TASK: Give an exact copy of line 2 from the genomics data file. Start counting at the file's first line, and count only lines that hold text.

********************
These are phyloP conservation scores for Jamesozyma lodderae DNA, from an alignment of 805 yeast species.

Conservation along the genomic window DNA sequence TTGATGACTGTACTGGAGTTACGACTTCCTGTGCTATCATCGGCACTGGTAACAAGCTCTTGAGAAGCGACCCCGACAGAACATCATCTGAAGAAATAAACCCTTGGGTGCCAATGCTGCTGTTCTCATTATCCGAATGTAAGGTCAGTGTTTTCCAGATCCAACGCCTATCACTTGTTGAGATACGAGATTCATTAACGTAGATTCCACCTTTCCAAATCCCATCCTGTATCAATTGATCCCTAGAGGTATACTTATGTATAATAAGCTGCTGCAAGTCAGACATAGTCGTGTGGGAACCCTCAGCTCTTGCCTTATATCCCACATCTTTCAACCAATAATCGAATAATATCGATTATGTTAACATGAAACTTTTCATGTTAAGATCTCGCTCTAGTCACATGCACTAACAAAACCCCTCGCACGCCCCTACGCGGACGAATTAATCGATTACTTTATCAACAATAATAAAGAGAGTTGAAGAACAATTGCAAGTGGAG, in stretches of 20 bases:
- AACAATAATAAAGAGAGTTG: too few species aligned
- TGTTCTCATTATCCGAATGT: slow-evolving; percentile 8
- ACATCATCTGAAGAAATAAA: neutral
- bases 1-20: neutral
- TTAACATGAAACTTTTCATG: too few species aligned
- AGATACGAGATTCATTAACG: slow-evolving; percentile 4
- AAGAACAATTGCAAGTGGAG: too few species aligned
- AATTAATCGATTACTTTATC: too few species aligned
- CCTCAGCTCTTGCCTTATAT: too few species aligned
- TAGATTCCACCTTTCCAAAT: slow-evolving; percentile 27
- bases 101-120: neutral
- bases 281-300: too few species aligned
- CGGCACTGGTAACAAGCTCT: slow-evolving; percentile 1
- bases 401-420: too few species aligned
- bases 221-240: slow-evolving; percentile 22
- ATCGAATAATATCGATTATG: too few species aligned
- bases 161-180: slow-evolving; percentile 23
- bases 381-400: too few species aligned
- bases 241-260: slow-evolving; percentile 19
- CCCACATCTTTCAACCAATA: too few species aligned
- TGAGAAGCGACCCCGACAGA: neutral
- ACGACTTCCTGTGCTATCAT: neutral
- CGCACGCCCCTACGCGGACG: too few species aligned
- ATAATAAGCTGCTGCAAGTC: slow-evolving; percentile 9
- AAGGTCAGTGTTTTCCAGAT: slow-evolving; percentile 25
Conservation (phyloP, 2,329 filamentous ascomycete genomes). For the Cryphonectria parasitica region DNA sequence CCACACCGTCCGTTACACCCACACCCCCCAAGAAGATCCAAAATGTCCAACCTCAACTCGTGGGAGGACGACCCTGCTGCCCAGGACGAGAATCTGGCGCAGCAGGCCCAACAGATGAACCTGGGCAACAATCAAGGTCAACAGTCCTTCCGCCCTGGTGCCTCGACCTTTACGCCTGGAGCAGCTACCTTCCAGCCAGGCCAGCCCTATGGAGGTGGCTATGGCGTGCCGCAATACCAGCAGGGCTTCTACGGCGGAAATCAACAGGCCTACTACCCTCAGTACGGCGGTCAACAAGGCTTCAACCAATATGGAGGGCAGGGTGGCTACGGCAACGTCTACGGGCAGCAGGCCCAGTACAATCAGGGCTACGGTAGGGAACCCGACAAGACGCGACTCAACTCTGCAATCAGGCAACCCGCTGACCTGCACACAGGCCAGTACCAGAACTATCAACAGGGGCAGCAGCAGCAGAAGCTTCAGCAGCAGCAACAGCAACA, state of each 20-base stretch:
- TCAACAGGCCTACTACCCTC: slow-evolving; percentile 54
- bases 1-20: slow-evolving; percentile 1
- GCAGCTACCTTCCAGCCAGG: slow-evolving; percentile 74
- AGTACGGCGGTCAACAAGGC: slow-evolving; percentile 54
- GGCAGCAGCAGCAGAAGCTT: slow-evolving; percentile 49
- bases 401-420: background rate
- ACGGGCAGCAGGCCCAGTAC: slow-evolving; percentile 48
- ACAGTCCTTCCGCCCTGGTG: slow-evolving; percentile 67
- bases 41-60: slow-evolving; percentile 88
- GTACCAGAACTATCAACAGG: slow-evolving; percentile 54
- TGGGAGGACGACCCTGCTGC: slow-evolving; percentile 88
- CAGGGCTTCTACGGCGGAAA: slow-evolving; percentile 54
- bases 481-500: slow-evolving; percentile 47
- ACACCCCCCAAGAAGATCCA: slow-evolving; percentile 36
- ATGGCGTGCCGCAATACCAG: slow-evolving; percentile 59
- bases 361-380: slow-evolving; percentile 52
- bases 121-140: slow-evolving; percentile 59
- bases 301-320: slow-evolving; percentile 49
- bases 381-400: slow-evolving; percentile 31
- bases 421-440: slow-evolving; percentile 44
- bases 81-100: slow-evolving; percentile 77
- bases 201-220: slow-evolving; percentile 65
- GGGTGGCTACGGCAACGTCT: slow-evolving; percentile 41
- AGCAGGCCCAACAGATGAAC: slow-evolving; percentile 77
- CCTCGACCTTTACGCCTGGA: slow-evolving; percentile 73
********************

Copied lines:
Conservation along the genomic window DNA sequence TTGATGACTGTACTGGAGTTACGACTTCCTGTGCTATCATCGGCACTGGTAACAAGCTCTTGAGAAGCGACCCCGACAGAACATCATCTGAAGAAATAAACCCTTGGGTGCCAATGCTGCTGTTCTCATTATCCGAATGTAAGGTCAGTGTTTTCCAGATCCAACGCCTATCACTTGTTGAGATACGAGATTCATTAACGTAGATTCCACCTTTCCAAATCCCATCCTGTATCAATTGATCCCTAGAGGTATACTTATGTATAATAAGCTGCTGCAAGTCAGACATAGTCGTGTGGGAACCCTCAGCTCTTGCCTTATATCCCACATCTTTCAACCAATAATCGAATAATATCGATTATGTTAACATGAAACTTTTCATGTTAAGATCTCGCTCTAGTCACATGCACTAACAAAACCCCTCGCACGCCCCTACGCGGACGAATTAATCGATTACTTTATCAACAATAATAAAGAGAGTTGAAGAACAATTGCAAGTGGAG, in stretches of 20 bases: